I went home and did some basic research, but freaked out when I saw how many dollar signs were involved when starting this business. It wasn’t until 2017, after my nearly fatal car accident, that I jumped in with both feet and decided to figure out how to make it happen – even though I had no clue how to start a company or how to sew.  As it turns out, you don’t need to know any of those things – you only need to be resourceful and open to the possibilities. The most wonderful thing that I’ve discovered on this journey is that the answers will come and find you – not the other way around. If you are sitting in a place where you think you need to know everything in advance, you’ll never go anywhere. Sometimes you just have to start taking steps, and trust that you’ll figure it out along the way – because you will.  

Tell us a little about the partnerships with artists you’ve created.

From the very beginning, I knew that I didn’t want to use stock fabric, because I wanted this product to feel intentional and special. In order for a pee cloth to feel like a legit piece of gear, I needed to treat it like a real piece of gear – which means hiring artists to create custom prints.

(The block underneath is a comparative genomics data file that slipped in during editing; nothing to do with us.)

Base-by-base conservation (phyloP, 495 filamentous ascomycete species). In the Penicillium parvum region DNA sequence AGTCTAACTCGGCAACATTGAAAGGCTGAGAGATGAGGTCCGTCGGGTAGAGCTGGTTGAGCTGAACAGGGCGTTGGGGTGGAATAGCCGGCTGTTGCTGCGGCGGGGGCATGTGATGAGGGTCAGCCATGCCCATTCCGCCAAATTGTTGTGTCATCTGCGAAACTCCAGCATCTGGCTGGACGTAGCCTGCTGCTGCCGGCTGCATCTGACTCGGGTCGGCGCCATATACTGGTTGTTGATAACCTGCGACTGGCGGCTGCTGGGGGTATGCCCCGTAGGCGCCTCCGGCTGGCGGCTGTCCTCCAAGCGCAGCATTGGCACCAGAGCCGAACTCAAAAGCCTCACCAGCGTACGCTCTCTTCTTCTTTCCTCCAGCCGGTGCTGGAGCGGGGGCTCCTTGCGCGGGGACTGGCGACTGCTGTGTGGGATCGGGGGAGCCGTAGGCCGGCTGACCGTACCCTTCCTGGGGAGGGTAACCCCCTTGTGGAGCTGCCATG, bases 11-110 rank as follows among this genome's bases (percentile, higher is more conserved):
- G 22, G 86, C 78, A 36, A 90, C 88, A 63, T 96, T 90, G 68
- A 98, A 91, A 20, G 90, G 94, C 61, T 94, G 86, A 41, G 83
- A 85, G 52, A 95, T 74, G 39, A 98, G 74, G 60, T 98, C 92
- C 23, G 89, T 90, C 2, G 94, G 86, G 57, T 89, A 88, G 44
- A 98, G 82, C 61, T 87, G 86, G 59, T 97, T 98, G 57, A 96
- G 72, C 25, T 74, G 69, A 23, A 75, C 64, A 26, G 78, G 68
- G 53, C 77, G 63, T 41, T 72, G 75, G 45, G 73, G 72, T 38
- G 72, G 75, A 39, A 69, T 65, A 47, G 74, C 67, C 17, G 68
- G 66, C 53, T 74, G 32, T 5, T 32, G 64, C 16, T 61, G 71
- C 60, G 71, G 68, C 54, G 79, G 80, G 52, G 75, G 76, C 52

IMG-8930
Anastasia with “Indigo Peaks,” a design by artist Claire Giordano.

As the violinist for The Musical Mountaineers, I’ve had the incredible fortune of being able to perform my violin while some of my friends (who happen to be professional artists) create the most amazing watercolors. Two of my dear friends, Nikki Frumkin (@drawntohighplaces) and Claire Giordano (@claireswanderings) are some of the most talented artists I’ve ever met. I approached them about creating custom prints for Kula, and they were both absolutely thrilled to be a part of this project. The really exciting thing for me is that I actually commissioned the artwork from them – so it wasn’t just a, “Hey, do this for me as a favor” type of request. Kula is actually creating opportunities for artists to get paid for their talents, which is something that I really value. I love that it is giving back to people in a meaningful way and supporting artists.